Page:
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Re: [AtkinBoats] Re: Chronology of the Atkin Tunnel-Stern Seabright Skiffs

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  • boatnews@aol.com
    My plan set for Nanuk III states that it is No. 360 and it is dated December, 1934. John S. In a message dated 8/22/2009 1:59:59 P.M. Central Daylight Time,
    Message 1 of 9 , Aug 22, 2009
      My plan set for Nanuk III states that it is No. 360 and it is dated December, 1934. 
      John S.
       
      In a message dated 8/22/2009 1:59:59 P.M. Central Daylight Time, calfee20@... writes:
       

      --- In AtkinBoats@yahoogro ups.com, Kenneth Grome <bagacayboatworks@ ...> wrote:
      >
      > William and John Atkin produced designs for several Tunnel-Stern Seabright
      > Skiffs. I would like to know the chronology of design development. In other
      > words:
      >
      > Which of the Atkin Tunnel-Stern Seabright Skiffs was developed first, second,
      > third, etc.?
      >
      > Here's a list of these boats as shown on the www.boat-links. com web site in no
      > particular order. Are there others?
      >
      > Rescue Minor
      > Everhope
      > Heron
      > Shoals Runner
      > Nibble
      >
      > Sincerely,
      > Ken Grome
      > Bagacay Boatworks
      > www.bagacayboatwork s.com
      >

      I know this answer is a few years late but I just reading in "Ideal Series Volume 17". William Atkin was writing about the Nanuk III. He stated that the first of the family was Mischief then Jennie, and Galilee. The forth was a fishing tender for C. T. Ludington's ketch Grampus then the Heron and the Nanuk III was the sixth. He did not say what the design number was but the copyright of the book was 1936.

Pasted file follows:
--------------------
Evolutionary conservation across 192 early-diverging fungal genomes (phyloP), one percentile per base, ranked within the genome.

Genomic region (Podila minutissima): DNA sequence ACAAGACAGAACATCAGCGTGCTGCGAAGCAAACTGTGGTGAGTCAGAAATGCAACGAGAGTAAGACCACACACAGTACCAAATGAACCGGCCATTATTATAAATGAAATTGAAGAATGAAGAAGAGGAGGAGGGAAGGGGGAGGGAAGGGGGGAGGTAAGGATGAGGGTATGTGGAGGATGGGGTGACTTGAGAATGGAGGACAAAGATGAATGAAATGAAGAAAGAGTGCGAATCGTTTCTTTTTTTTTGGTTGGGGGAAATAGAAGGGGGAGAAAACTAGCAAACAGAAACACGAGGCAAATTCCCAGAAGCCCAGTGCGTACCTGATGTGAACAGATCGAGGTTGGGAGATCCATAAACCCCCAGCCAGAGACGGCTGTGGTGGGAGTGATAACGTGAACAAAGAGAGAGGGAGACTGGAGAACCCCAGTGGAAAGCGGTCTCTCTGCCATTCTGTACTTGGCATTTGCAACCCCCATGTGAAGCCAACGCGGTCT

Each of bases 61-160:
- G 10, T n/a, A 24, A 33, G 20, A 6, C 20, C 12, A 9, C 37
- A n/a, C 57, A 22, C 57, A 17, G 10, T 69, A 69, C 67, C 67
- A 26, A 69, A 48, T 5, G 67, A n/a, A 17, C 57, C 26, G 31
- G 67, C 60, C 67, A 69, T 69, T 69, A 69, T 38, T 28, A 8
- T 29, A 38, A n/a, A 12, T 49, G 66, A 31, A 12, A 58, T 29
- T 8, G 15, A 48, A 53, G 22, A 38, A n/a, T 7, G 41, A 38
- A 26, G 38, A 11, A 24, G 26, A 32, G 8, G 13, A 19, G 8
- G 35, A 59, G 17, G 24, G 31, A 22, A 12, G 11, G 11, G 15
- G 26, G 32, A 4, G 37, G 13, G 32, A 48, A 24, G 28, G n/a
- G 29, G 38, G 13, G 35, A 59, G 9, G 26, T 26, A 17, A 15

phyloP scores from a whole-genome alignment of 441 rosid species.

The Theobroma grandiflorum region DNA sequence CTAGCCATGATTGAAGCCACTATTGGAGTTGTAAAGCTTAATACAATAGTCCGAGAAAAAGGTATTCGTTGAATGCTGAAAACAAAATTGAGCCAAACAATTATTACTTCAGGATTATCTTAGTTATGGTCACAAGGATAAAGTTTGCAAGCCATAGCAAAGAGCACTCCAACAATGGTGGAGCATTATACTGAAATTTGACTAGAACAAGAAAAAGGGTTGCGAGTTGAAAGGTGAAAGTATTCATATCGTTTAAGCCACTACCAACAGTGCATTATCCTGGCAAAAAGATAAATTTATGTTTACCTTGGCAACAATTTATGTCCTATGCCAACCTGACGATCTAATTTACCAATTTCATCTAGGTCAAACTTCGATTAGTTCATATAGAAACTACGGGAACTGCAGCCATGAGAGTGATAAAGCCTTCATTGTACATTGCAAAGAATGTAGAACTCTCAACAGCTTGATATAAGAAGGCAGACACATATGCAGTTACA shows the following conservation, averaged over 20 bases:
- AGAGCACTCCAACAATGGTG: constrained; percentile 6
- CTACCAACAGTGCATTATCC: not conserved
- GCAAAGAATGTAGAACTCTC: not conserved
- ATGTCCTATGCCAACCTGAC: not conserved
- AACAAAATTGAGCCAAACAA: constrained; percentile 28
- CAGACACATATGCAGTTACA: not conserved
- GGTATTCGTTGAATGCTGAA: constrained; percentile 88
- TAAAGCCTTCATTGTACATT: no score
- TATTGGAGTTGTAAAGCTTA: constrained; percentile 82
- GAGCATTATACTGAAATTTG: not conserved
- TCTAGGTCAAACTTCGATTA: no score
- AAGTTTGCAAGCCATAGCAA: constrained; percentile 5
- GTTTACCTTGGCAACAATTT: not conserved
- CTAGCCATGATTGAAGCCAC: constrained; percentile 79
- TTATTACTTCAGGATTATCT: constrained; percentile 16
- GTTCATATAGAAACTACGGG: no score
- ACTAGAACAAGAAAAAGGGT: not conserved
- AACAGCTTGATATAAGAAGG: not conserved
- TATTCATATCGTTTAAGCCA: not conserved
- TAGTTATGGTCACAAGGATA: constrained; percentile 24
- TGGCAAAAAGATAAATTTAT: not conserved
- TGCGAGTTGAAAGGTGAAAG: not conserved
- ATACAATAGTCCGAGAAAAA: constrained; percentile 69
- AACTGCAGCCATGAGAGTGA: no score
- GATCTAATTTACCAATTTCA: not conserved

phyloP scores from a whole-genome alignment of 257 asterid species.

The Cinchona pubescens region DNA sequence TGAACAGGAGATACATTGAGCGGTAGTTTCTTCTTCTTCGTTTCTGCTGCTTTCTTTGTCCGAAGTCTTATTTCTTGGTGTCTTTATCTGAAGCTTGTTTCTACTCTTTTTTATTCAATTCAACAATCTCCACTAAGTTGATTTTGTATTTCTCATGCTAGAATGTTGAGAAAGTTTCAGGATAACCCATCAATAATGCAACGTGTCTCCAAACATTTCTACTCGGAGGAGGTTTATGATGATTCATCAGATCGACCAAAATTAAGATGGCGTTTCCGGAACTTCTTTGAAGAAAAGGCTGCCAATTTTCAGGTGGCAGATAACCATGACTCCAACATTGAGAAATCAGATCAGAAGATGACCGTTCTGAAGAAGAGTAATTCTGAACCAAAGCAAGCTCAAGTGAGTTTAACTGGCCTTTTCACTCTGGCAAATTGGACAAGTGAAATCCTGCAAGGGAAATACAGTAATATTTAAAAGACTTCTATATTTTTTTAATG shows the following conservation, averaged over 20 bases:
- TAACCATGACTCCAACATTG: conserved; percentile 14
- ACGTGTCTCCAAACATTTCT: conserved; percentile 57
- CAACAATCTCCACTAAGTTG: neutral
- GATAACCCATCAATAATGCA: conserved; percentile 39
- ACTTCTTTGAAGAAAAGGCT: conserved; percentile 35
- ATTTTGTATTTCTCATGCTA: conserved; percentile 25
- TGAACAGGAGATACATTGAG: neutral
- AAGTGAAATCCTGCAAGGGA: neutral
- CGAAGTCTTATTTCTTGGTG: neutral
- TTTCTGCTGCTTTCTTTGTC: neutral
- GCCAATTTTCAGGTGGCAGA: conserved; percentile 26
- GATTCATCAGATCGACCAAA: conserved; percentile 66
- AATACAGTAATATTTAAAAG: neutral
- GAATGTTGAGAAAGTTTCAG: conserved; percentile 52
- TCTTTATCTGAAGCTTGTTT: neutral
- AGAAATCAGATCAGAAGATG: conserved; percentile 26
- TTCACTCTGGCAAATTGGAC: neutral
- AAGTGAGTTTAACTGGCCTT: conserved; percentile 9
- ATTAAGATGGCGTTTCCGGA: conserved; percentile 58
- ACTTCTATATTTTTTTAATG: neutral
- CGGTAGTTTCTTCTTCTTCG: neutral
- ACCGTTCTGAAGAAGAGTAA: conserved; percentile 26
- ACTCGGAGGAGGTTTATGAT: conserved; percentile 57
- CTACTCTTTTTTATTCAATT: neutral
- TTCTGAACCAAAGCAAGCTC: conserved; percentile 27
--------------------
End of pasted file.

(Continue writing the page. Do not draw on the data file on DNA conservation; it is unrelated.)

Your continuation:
Hope this helps ............ ......Tom C

    • John Kohnen
      Wm. Atkin was frustratingly vague about whether Mischief was the first tunnel-stern, V-bottom Seabright skiff, or just the first V-bottom Seabright skiff.
      Message 2 of 9 , Aug 23, 2009
        Wm. Atkin was frustratingly vague about whether Mischief was the first
        tunnel-stern, V-bottom Seabright skiff, or just the first V-bottom
        Seabright skiff. <sigh> The boat names he uses in the article in Vol. 17
        don't necessarily match the designs published in MoToR BoatinG using those
        names. The MB Galilee, for example, design #260, is a 24' by 4' 6" beam
        double-ended non-tunnel-stern V-bottom Seabright skiff...

        On Sat, 22 Aug 2009 11:59:33 -0700, Tom C wrote:

        > I know this answer is a few years late but I just reading in "Ideal
        > Series Volume 17". William Atkin was writing about the Nanuk III. He
        > stated that the first of the family was Mischief then Jennie, and
        > Galilee. The forth was a fishing tender for C. T. Ludington's ketch
        > Grampus then the Heron and the Nanuk III was the sixth. He did not say
        > what the design number was but the copyright of the book was 1936.
        >

        --
        John <jkohnen@...>
        No man will be a sailor who has contrivance enough to get
        himself into jail; for being in a ship is being in a jail, with
        the chance of being drowned... A man in jail has more room,
        better food, and commonly better company. <Samuel Johnson>
      • John Kohnen
        Oops! Slip of the finger... Galilee is design #230. ... -- John Let us enrich ourselves with our mutual differences.
        Message 3 of 9 , Aug 23, 2009
          Oops! Slip of the finger... Galilee is design #230.

          On Sun, 23 Aug 2009 01:45:45 -0700, I wrote:

          > ...
          > The MB Galilee, for example, design #260, is a 24' by 4' 6" beam
          > double-ended non-tunnel-stern V-bottom Seabright skiff...

          --
          John <jkohnen@...>
          Let us enrich ourselves with our mutual differences. <Paul Valery>
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